Sep 13, 2017 - National Geographic Orion

The small fishing port of Roscoff on the northern coast of Brittany’s most westerly department of Finistère began a new chapter in its history at the beginning of the 1970s when a co-operative of local farmers invested in a cargo vessel to transport the region’s crops of early vegetables directly to Britain. The ship was called Pennarbed, (Breton for Finistère), the first ship in a growing fleet of what became known as Brittany Ferries. As well as trucks laden with vegetables, she also carried the local Johnny Onions with their bicycles laden with strings of onion and garlic and also a little tourist traffic. Today the route from Roscoff to Plymouth is just one of several crossings from ports in Brittany and Normandy that connect to the coast of southern England and Ireland operated by Brittany Ferries, now one of the most successful of the cross channel ferry companies for freight and passengers alike.

If Brittany Ferries represents the best of modern Brittany, the mediaeval town of Roscoff offered us a chance to see the best of Breton heritage. At the centre of the town is the church of Our Lady of Croaz-Batz, built around 1520, and forming the centrepiece of a ‘parish close,’ the unique ensemble of church and elaborate tower, in Renaissance style, with ossuaries and walled enclosure. A monument within the enclosure commemorated Dorothy Silburne who offered asylum to Breton clergy during the period of the terror in the French Revolution, including to a future bishop of St-Pol, the nearby cathedral city. This part of Brittany was strongly Catholic and the revolutionaries in Paris made a big mistake in alienating the common people by its anticlerical policies, a lesson that the Bolsheviks failed to learn when they repeated the same mistake in Russia following the 1917 October Revolution.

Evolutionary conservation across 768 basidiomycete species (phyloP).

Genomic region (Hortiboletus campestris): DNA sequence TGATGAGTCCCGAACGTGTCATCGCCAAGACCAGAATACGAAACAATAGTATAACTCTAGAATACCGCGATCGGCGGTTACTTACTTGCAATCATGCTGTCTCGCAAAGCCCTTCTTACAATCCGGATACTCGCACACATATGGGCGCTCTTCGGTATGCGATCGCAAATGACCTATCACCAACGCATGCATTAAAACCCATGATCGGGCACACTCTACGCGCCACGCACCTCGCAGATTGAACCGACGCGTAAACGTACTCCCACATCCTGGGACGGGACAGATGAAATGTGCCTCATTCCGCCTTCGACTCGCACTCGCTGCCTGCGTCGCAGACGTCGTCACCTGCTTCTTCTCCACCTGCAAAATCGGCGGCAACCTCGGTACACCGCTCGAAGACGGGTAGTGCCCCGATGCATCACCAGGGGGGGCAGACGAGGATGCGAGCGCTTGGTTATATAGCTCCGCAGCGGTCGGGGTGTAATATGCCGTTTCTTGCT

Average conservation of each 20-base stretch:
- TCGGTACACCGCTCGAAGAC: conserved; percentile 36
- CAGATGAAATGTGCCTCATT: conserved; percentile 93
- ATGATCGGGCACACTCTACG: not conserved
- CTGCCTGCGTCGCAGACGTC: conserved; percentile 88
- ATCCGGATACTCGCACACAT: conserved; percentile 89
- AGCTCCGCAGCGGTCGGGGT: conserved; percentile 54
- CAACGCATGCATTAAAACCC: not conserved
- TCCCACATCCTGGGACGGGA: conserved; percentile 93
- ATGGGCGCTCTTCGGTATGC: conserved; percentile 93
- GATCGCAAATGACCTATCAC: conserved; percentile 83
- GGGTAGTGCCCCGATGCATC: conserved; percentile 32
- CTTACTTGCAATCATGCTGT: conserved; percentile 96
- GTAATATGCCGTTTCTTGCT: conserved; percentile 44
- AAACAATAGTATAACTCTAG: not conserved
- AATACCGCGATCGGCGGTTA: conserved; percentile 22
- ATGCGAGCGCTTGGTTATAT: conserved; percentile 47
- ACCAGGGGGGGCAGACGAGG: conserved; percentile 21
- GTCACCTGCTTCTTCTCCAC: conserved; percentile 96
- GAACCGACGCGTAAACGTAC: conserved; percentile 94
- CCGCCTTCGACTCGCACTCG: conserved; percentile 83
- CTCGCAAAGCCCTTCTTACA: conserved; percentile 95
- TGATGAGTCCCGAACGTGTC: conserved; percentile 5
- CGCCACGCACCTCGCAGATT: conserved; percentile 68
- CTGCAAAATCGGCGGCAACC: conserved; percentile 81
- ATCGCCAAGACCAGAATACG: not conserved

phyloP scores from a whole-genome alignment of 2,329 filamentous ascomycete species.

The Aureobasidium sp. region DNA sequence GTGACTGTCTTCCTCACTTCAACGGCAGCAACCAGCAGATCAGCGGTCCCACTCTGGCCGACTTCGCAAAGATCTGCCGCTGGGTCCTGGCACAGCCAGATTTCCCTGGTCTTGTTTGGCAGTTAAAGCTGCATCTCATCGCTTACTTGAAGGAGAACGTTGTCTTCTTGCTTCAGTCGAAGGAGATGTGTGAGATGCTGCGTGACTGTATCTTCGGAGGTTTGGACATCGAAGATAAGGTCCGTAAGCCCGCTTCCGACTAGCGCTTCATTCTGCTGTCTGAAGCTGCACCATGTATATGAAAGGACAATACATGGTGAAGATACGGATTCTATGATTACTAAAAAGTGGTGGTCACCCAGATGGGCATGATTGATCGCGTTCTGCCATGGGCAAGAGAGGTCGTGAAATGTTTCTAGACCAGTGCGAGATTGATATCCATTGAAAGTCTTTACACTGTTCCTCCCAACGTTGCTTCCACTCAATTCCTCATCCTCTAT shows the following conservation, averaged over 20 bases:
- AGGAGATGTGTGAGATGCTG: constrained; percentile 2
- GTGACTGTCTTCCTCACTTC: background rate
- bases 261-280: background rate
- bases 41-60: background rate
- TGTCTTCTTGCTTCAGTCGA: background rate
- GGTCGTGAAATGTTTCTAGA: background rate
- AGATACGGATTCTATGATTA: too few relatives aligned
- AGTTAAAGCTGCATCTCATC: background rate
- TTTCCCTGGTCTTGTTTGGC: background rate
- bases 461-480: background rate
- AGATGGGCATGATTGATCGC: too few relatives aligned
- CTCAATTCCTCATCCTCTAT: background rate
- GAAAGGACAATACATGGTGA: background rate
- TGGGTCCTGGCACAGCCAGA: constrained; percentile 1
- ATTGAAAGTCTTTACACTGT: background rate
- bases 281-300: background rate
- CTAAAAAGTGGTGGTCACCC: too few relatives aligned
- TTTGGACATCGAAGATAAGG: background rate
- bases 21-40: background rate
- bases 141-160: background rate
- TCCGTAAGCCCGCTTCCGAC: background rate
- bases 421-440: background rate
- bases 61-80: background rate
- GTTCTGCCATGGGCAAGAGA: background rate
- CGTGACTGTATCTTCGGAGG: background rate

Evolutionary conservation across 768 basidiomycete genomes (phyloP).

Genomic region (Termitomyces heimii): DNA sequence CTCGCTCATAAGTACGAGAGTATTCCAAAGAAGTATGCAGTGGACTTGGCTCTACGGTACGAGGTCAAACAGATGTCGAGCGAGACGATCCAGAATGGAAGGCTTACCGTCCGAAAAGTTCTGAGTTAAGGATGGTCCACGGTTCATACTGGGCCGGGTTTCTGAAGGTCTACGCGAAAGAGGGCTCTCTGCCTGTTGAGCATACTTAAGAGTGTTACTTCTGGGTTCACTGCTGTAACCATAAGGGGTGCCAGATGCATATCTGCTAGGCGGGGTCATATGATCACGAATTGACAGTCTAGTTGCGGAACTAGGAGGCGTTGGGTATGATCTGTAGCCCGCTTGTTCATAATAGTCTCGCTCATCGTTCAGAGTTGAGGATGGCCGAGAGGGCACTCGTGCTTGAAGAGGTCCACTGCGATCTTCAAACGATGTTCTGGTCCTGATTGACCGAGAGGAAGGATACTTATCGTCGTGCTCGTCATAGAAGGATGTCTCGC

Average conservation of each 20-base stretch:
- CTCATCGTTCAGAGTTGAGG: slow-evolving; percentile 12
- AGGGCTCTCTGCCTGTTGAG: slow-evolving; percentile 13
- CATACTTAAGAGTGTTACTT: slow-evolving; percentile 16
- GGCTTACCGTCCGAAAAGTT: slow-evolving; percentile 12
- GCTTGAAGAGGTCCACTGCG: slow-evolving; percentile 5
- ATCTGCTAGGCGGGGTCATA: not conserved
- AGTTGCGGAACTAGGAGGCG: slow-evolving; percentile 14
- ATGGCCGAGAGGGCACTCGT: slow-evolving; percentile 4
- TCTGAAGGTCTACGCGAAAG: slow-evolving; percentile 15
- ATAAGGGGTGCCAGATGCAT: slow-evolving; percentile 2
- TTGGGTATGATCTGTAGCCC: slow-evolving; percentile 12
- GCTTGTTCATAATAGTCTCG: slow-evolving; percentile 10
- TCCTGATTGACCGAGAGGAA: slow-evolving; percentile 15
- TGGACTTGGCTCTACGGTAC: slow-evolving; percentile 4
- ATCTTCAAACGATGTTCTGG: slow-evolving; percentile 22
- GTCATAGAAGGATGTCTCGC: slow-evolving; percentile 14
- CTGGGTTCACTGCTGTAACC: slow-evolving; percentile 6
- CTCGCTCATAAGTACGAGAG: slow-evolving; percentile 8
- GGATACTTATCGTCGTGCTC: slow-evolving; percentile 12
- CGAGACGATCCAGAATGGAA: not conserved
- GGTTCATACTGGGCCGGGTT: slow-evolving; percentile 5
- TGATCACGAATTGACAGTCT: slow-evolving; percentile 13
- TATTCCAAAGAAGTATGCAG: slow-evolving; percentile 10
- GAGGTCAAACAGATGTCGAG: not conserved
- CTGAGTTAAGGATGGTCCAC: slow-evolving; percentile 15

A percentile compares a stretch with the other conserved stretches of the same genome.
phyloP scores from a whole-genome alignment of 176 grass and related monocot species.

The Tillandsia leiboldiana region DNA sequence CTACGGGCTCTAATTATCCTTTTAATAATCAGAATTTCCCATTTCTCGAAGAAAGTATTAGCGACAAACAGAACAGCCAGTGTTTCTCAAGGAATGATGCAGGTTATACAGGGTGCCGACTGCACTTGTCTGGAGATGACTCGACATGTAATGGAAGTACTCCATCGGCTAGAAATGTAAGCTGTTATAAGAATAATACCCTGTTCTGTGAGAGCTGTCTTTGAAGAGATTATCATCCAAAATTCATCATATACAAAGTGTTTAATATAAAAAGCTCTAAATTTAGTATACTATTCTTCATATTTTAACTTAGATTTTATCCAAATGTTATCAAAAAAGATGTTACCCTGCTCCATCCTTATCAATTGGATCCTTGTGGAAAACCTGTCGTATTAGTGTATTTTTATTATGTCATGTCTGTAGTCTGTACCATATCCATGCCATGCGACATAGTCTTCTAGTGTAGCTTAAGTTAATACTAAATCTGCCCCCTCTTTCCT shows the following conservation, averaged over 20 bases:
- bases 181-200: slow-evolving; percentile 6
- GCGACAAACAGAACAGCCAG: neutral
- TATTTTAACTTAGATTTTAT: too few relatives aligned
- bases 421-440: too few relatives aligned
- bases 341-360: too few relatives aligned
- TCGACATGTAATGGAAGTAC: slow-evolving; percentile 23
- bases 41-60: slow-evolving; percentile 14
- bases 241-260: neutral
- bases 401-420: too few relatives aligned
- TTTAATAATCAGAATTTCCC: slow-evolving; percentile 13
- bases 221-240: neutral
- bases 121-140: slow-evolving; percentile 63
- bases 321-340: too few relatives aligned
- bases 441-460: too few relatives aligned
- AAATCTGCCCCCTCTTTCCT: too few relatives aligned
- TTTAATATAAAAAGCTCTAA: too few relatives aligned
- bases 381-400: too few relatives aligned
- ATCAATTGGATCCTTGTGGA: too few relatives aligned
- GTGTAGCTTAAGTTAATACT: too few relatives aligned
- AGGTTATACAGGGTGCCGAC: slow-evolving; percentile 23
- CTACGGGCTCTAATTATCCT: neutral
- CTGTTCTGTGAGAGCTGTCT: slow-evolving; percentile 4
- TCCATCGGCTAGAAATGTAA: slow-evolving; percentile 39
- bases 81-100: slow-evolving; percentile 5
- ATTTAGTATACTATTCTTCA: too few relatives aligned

For a glimpse into the way of life of the provincial nobility before the Revolution, we also visited Château Kerjean (Kastel Keryann) some twenty kilometres to the south-west of Roscoff, a drive through the Breton countryside that enabled us to witness the scale of vegetable production hereabouts: onions, garlic, cabbage, carrots, artichokes and potatoes. The château has been empty since its last owners fled before the terror and contains interesting exhibits, including a collection of traditional Breton wooden furniture: beds (lits-clos), wardrobes and linen chests.

Our visit to Roscoff had been unscheduled and we certainly made the most of the opportunity provided to explore a new port and its hinterland. Heavy weather persisted and in the afternoon we ventured around Ushant and the Pointe du Raz en route for Lorient in invigorating conditions.

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About the Author

Steve Morello

Naturalist/Certified Photo Instructor

Steve Morello has had a long and colorful career in the natural history world. Born in New Jersey he was lucky to be able to summer on the shores of Cape Cod. Whether it was exploring the tidal pools, snorkeling along the beach, or hiking in the dunes, it all came together to instill in him a deep connection to the natural world. It was no surprise that he would return to the Cape as a whale researcher in his adult years. It was on the Cape that Steve first became involved in guiding, and for 15 years acted as naturalist on whale watching boats in the Gulf of Maine. Steve worked with groups creating environmental education material for school programs and soon found another one of his passions, photography.

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